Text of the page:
• Review: Rosario Tijeras by Jorge Franco

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    "Since Rosario had been shot at point-blank range while she was being killed, she confused the pain of death with that of love. But she realized what had happened when she moved her lips away and saw the gun"

    Out of the gate, "Rosario Tijeras", is in your face and demanding to be taken seriously. The paragraph above could have come from any number of American hard-boiled novels from the fifties. But this one is taken from a novel published in 1999 by Columbian author, Jorge Franco. Written originally in Spanish (the translation by Gregory Rabassa is wonderful) and published in english by the excellent Seven Stories Press, "Rosario Tijeras" is a tale of L'Amour Fou told against the backdrop of the drug cartel wars in Medellin, Columbia. The "Rosario" of the title is immediately situated in the "femme fatale" tradition with the opening sentence and it's promise of death and sex. She will be both lover and destroyer to the men in her life. While this concept is pretty stupid when you consider the real women you encounter in life, I can attest to the power of a "mad love" in my own life. Reason, logic, common sense; all of them go out the window when you become obsessed with someone who is on the path to hell, so to speak.

    Our narrator, poor Antonio, tells his sad, sordid tale in the waiting room of the hospital where Rosario has been taken to die. In a series of beautifully constructed flashbacks, we learn that she got her last name by castrating the man who raped her as a young girl (Tijeras in Spanish means "scissors"), we discover that Rosario is a kept woman by high level members of the Medellin drug cartel and that she is simoultaneously having affairs with Emilio and Ferney, both local "hit men" for the cartel. Antonio is the young, reticent man who becomes her confidant and friend. After one night of sex, Antonio is besotted with her and spends a good deal of the novel trying to understand why. The ending of the novel (nope, I won't give it away here) is poignant and absolutely perfect. I could hear the Warner Bros. score well up as the camer pulls out the door and into a wide shot of the night lit city.

    This novel won the Premio de Novela Dashiell Hammett prize in 2000 (for best literary excellence in crime fiction) and has been made into a film. All of this praise is well-deserved since the novel is well-written and intriguing. What is troubling is that most reviewers fail to point out that the mix of love/melodrama and drug violence is not always a good one. The author strains credibility at times when he has Rosario embark on senseless killing only to have our young narrator explain it all away in a gush of self-deception. In fact, that's the basic problem with this novel: it simply isn't deep enough. In his effort to create the instantly interesting femme fatale, Rosario, he doesn't spend enough time with Antonio and he becomes a much less interesting character than her. His story structure is in keeping with the noir tradition, but it's clear he wants to step beyond those tropes and comment on the social issues of Medellin and the people in the drug trade. The novel suffers from the authors balancing act between noir and the social realism. It just never quite comes together in an original form. When the novel is tough, it's very tough and is completely convincing. But the softer, more ruminative passages are not as convincing and slow the novel down. And I wish the author would have abandoned the flashback structure and simply told the story as it happened to Antonio. We could have developed more sympathy and understand of this character and it would have added more weight to the story.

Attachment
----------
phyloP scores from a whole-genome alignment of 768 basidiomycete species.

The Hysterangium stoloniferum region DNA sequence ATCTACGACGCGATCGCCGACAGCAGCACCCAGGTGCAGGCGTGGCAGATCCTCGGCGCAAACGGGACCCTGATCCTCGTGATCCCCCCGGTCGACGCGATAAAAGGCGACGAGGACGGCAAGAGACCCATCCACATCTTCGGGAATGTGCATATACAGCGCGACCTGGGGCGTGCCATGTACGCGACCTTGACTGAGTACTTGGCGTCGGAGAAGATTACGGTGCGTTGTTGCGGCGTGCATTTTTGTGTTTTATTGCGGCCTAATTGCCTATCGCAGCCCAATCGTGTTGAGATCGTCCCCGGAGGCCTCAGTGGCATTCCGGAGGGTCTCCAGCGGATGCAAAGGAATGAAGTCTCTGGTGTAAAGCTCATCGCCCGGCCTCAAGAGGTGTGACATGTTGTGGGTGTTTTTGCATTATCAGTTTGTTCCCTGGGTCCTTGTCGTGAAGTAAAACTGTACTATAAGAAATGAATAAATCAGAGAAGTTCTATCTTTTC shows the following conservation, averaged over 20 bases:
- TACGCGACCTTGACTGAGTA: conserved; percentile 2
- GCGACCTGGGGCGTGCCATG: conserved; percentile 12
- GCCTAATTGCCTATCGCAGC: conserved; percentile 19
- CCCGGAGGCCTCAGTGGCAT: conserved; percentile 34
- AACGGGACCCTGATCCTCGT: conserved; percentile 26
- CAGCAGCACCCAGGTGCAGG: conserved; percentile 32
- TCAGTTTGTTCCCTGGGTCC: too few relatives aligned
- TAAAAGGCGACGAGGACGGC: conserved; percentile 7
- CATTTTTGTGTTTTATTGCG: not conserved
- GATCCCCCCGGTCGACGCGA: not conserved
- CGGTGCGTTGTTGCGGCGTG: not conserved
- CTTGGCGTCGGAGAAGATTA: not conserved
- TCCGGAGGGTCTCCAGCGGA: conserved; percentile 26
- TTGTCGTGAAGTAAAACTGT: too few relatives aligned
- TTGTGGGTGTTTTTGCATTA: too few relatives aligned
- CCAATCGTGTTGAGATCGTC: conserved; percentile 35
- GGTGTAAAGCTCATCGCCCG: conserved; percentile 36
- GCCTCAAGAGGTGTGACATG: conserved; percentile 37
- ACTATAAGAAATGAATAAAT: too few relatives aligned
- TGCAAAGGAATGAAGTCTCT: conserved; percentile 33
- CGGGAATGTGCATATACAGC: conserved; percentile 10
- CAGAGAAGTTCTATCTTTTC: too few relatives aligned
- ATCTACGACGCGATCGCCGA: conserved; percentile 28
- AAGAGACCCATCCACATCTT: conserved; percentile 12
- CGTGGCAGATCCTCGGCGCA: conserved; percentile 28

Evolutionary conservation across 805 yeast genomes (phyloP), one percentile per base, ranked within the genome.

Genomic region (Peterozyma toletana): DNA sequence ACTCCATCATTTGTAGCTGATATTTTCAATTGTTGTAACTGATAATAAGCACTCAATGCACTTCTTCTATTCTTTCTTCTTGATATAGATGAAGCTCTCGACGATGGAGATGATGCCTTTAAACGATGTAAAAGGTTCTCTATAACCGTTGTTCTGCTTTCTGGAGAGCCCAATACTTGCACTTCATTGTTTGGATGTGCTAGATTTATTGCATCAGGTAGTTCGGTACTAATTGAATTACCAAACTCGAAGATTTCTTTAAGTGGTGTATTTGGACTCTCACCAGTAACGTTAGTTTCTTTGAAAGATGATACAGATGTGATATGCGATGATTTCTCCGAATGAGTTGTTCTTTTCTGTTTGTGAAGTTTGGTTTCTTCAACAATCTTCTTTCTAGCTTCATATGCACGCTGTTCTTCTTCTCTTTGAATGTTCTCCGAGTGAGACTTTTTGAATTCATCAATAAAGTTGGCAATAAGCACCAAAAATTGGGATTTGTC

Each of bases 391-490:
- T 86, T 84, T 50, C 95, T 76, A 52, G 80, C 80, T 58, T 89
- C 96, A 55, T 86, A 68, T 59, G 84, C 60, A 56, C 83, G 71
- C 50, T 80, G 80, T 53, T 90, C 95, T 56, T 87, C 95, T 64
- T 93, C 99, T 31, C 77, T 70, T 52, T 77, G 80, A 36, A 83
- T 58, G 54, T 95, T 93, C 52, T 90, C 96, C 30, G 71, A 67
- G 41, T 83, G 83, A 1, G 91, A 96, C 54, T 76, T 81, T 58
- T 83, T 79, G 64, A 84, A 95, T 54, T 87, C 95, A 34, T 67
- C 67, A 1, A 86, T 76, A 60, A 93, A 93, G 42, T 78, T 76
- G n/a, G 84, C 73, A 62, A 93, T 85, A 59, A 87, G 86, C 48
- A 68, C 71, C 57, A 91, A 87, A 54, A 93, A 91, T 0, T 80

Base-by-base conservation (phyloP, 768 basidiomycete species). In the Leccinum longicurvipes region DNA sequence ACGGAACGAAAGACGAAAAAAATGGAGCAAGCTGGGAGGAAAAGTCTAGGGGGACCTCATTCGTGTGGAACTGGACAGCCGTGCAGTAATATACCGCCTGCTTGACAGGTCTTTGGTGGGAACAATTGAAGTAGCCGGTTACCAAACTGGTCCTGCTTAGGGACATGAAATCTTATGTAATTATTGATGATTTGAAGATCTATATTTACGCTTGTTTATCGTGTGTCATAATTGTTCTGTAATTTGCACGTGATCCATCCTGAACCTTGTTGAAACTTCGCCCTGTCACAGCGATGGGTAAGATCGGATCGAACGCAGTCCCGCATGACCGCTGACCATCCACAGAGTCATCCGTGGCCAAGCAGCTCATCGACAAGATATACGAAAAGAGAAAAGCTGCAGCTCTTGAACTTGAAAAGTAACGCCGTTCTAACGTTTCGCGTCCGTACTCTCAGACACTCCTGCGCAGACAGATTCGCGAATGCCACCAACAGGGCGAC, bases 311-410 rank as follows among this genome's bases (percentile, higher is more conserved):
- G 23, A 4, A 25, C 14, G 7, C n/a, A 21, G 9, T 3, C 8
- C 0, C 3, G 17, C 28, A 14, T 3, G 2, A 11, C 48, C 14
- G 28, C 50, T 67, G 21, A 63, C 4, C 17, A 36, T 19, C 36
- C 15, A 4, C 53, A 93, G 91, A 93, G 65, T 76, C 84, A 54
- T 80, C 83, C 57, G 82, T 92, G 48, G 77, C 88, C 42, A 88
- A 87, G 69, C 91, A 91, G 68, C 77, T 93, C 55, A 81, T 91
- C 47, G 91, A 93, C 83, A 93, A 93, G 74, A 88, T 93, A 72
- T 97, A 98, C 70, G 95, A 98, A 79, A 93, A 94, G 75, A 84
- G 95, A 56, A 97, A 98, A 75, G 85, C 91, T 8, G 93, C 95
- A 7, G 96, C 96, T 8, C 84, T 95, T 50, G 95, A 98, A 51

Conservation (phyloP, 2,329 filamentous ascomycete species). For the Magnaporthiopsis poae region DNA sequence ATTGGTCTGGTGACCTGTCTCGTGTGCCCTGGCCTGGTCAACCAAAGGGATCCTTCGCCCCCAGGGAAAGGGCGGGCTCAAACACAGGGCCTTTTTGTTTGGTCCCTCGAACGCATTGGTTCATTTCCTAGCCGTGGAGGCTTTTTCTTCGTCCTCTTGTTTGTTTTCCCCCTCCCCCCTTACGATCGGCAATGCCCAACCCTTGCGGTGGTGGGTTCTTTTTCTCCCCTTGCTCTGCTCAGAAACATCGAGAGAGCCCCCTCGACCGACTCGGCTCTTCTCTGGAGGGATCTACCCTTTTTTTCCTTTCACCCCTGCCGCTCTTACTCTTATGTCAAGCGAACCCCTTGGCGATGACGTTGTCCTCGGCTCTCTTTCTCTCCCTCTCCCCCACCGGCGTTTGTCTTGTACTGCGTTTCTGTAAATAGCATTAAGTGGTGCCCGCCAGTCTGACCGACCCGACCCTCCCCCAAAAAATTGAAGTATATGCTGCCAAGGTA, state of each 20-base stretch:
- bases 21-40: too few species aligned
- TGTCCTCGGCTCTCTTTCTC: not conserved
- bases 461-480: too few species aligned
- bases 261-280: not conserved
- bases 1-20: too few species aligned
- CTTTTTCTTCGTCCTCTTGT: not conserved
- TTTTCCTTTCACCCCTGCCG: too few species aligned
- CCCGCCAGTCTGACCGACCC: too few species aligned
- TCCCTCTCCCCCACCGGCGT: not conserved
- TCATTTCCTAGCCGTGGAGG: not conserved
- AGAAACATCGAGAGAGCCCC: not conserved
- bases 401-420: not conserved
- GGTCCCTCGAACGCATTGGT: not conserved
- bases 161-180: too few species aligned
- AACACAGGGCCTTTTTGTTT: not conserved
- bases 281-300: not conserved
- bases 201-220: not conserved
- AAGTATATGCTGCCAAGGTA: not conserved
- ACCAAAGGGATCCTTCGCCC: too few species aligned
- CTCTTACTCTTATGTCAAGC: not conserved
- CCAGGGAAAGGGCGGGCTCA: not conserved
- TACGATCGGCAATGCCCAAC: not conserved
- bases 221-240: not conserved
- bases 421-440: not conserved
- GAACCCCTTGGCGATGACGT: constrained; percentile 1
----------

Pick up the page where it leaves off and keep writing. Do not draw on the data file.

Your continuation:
Still, this novel is very good. It packs a punch believe you me. I was cringing in a scene where Rosaria shoots to death a motorist she has crashed into because of her own reckless driving. There is wonderful detail through out the novel that puts you right into the shoes of the characters and their various obsessions. And, as I've mentioned, the translation by Rabassa is brilliant. You don't have to know hard-boiled mysteries to enjoy this novel.

    Last note: the cover of this edition is a still from the film. While this Rosaria is beautiful, she's nothing like the character in the book. I like the Spanish cover much better. Here it is:

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